We recently played our first face to face game of Bolt Action since the Covid outbreak began. It was a tense game, only decided in the final turn.
We used the Operation Jupiter scenario from the D-Day British and Canadian campaign book. Dan took the German defenders while Harry led the British, with a 10% points advantage. The British had a guaranteed preliminary bombardment with extra pinning power, to reflect the contribution of nearby naval guns. The scenario required Harry to get troops into the German defence zone, while Dan’s victory points could only come from killing enemy units. The British were a regular infantry platoon with a medium mortar, MMG in Bren carrier and Sherman in support, while the Germans also had a regular platoon, supported by a Command halftrack with light AT gun and a medium mortar. There were buildings in the centre of the table and scattered woods.
Dan set up two squads, the Lieutenant, MMG, sniper and Mortar spotter in the buildings in the centre. He placed a third squad in woods on the right, with the mortar behind. His half track was in reserve.
Harry’s preliminary bombardment was made even more effective by the additional pin on each unit required by the scenario (those naval guns!). The only casualty, however, was Dan’s medic, to Harry’s profuse apologies.
The British arrived in two waves. Nobody came on in the centre; a couple of small teams arrived on the left wing; but the majority of units, including Sherman and Bren carrier with MMG team, arrived on the British right, in a bid to reach the German rear zone before Dan could redeploy his firepower. The plan very nearly worked. Dan’s reactions were slowed by having to roll off pins from the preliminary bombardment, but he was able to shift one squad left and brought his half track on facing the main British attack. The half track was able to knock out the Bren carrier, taking an MMG crewman with it, but was promptly destroyed by the Sherman. A shame for Dan but great narrative! Harry’s FAO called in an artillery barrage against the main German position but this fell long and plastered an empty field.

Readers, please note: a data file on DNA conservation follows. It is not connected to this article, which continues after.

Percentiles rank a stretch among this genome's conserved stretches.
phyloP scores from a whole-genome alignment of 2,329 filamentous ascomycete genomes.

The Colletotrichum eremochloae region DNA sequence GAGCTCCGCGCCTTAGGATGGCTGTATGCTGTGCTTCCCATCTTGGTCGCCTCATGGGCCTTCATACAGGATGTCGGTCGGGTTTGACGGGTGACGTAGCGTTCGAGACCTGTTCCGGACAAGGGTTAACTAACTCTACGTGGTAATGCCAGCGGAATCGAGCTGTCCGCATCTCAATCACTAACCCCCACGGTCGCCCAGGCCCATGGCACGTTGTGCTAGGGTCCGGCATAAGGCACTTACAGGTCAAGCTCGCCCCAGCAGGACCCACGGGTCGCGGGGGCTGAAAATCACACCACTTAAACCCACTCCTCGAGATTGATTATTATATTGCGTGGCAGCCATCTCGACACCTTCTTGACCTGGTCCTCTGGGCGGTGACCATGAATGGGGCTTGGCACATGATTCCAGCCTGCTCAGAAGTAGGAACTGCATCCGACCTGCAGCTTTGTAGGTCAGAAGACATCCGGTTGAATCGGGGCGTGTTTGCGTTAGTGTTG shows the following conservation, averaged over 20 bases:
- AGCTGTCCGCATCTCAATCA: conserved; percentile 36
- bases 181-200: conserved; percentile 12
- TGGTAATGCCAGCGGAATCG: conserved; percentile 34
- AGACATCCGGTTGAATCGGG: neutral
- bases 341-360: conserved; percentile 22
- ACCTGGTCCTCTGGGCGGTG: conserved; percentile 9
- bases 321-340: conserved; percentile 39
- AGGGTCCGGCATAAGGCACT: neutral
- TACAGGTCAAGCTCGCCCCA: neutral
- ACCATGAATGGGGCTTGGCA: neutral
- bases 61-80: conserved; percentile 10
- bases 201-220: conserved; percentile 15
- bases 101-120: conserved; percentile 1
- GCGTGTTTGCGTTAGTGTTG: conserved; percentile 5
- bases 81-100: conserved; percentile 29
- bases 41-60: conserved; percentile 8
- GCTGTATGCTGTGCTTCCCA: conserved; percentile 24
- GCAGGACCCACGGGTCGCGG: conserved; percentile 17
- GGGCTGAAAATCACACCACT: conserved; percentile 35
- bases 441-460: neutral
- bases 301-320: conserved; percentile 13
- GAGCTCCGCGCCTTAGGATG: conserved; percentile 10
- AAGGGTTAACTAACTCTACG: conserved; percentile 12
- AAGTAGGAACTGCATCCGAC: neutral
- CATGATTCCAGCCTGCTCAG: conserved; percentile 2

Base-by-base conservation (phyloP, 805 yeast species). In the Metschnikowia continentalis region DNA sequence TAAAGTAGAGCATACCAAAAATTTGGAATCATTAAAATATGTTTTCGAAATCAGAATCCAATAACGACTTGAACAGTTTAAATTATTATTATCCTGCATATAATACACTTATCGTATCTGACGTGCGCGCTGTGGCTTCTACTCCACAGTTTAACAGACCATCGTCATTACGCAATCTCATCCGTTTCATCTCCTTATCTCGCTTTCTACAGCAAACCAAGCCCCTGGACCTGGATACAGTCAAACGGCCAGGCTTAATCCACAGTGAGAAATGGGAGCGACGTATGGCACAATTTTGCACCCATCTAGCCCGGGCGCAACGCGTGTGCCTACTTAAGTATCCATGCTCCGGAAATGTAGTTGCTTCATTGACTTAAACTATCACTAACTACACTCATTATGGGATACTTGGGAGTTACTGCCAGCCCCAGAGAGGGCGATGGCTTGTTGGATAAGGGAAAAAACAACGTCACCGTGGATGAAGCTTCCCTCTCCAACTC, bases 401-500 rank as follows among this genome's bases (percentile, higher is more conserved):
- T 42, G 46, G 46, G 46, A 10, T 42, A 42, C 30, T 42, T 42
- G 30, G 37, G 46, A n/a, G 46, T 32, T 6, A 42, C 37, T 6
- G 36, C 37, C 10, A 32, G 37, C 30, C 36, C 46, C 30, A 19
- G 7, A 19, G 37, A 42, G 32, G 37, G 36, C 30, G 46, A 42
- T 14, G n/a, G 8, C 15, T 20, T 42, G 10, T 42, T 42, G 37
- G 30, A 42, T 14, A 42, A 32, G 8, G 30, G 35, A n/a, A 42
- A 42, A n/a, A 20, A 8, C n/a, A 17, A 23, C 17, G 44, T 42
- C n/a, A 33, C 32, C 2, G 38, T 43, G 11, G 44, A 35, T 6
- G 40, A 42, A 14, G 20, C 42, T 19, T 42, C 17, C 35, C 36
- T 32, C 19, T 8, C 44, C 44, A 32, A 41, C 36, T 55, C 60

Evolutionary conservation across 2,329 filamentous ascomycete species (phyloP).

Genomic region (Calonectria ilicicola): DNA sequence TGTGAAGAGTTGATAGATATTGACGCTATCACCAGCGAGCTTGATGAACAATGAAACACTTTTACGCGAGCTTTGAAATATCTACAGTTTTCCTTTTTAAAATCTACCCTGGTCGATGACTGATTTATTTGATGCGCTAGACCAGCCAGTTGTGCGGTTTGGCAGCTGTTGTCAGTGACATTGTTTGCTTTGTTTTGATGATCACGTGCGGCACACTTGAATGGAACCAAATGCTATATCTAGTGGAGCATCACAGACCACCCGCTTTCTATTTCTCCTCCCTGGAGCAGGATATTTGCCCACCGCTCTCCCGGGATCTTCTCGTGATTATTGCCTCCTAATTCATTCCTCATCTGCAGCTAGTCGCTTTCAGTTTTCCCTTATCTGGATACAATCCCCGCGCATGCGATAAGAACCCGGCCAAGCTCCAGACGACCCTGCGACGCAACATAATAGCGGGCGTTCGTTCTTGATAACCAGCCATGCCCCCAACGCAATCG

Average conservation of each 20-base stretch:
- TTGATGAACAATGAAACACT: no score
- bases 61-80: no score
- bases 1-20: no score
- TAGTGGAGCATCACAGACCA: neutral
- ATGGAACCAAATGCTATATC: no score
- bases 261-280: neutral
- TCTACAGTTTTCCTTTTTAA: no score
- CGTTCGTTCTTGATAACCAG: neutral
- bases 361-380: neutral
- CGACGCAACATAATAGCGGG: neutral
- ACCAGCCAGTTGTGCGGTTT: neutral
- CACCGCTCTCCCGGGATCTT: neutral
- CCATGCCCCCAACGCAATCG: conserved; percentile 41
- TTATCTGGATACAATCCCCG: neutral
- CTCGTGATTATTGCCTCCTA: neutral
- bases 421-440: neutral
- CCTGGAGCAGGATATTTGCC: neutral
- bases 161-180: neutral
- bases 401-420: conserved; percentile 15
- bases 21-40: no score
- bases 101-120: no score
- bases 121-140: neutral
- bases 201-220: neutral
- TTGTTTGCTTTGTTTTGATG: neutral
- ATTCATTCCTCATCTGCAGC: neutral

In mid-game, the British right moved steadily forward, sparring with one German squad and the MG42 in the centre. Meanwhile Dan’s right went hunting for victory points. As he gained more VPs for destroying enemy units than Harry, it was cost effective for him to try to mop up the small teams on the British left.
The end game saw a bid by Harry to get enough units into the German rear to beat Dan’s VP tally. This involved crossing open ground covered by German fields of fire. Crucially, in the final turn one unit stopped just short of the zone while another failed to move, being unable to shake off its pins from the enemy crossfire. Had these units made it over the line, Harry would have won. Instead, the day went to Dan.
The game reminded me why Bolt Action is such great fun to play. There were several nail-biting moments, hanging on the sequence of the order dice draw or critical initiative tests. There were no interruptions to check the rules and no arguments over interpretation. It was a fast paced, entertaining game that reached a clear conclusion in an evening. And when the players bring Brew Dog and crisps, that makes for a perfect evening.
Two weekends ago I spent a happy Saturday at Warfare 2021, held this year at Ascot racecourse. It was a good venue and so great to be at a wargame show again. It was particularly fun browsing the Great Escape Games, Warbases and Caliver Books stalls. I also enjoyed the Extraordinary Laser Company's display of pre-printed mdf buildings, which I hadn't seen before. Ever ready to add to the 28mm terrain collection, I picked up the XLS Garage from their Urban Decay range for £15. I don’t play post-apocalypse-dystopian nightmare games (apart of course from Zombicide - who can resist chainsaws and rollerskates?) but had in mind to adapt the model to make a 1940s industrial unit for Bolt Action.
First, take your Bits Box
The model has a big footprint and could be a good centrepiece for a table layout. I decided to keep it as a garage, but dialled back in time to a small French town in 1944. The makeover involved the following steps:
I’m very pleased with the final model and really impressed by the quality of XLC’s products. The pre-colouring is great and construction is dead easy. I’m now looking through the range for other candidates for a 40s makeover. Oh, and I’m tempted by a new dice tower.